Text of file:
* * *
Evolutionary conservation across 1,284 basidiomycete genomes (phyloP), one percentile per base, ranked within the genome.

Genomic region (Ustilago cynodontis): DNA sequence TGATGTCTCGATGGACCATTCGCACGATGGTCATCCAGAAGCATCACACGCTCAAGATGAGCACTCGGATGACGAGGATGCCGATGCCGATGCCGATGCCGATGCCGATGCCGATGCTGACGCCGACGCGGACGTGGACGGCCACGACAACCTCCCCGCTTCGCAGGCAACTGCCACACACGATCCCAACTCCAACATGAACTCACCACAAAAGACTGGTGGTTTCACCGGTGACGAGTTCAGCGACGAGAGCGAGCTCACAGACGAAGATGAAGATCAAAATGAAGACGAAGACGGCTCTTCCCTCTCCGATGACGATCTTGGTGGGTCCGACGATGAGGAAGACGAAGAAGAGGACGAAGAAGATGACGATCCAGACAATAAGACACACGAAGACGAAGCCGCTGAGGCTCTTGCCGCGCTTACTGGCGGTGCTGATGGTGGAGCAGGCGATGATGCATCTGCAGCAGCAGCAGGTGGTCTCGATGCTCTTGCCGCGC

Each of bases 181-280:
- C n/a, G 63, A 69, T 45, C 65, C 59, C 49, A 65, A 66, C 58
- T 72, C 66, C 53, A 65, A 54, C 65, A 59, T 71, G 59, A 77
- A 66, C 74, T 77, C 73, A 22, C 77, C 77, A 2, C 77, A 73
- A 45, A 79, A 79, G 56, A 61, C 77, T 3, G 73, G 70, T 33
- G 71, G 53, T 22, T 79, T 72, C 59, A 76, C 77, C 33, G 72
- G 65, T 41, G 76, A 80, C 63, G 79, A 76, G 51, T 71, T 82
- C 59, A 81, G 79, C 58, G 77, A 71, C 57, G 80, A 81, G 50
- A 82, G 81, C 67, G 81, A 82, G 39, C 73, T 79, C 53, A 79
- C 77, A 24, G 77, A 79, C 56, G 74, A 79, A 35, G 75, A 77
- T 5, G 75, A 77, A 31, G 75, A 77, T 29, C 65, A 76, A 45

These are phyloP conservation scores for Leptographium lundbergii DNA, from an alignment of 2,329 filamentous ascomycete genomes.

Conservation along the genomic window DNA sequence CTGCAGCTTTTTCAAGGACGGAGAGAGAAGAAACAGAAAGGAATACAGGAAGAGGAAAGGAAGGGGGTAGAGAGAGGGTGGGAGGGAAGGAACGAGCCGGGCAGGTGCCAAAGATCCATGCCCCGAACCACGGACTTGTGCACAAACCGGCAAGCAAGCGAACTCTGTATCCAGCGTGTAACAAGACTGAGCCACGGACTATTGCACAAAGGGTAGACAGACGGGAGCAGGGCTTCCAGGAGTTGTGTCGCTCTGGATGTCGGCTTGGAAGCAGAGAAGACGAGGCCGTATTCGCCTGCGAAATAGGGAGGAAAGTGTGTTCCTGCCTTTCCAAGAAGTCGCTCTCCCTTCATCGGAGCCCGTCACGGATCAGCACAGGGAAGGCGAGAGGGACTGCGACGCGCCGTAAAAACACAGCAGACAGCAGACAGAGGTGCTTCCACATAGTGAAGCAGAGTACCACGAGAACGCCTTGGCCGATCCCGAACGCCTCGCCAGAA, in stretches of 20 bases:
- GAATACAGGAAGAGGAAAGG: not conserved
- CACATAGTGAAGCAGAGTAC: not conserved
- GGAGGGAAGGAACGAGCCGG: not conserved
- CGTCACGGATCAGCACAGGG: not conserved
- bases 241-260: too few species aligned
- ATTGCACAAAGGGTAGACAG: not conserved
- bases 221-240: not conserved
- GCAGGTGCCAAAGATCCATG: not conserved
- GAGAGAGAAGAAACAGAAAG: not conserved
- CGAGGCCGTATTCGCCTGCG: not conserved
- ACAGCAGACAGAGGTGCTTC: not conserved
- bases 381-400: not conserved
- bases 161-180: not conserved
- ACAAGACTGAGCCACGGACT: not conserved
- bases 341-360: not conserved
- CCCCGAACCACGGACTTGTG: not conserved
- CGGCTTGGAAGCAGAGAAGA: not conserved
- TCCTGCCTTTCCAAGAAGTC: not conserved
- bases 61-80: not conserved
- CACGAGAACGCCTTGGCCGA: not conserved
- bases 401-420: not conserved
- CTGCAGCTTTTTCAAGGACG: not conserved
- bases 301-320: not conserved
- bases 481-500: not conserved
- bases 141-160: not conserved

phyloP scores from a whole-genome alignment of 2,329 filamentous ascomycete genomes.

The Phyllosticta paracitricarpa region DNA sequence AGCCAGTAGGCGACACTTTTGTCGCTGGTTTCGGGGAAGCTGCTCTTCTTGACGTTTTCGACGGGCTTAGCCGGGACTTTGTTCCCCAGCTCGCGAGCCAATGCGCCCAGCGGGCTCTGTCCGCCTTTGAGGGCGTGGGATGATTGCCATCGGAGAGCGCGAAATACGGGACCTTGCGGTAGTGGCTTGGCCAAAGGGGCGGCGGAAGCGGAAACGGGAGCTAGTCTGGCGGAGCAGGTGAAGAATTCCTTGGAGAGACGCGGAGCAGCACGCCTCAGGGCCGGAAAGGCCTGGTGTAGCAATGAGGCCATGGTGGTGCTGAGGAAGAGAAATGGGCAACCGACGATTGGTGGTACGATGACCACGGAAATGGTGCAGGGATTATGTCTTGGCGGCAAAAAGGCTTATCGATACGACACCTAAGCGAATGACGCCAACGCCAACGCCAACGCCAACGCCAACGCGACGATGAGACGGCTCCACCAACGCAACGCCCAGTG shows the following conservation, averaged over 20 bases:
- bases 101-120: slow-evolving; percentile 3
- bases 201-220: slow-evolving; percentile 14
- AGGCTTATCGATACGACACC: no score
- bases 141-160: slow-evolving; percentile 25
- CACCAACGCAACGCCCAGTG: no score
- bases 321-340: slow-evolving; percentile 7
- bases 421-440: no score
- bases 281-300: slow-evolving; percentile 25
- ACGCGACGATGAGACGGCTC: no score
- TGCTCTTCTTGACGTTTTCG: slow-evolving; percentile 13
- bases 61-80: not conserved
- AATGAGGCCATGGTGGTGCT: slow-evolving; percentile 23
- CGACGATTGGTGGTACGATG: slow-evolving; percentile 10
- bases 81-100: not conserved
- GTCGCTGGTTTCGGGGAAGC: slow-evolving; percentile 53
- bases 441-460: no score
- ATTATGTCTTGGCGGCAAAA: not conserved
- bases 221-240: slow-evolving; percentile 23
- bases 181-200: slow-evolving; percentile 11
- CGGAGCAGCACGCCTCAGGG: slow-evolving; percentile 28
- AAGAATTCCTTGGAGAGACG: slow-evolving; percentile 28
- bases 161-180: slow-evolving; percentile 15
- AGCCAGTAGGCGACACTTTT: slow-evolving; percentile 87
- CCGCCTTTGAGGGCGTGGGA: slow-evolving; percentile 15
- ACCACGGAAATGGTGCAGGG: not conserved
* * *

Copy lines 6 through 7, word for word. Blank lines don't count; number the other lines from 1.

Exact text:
- A 66, C 74, T 77, C 73, A 22, C 77, C 77, A 2, C 77, A 73
- A 45, A 79, A 79, G 56, A 61, C 77, T 3, G 73, G 70, T 33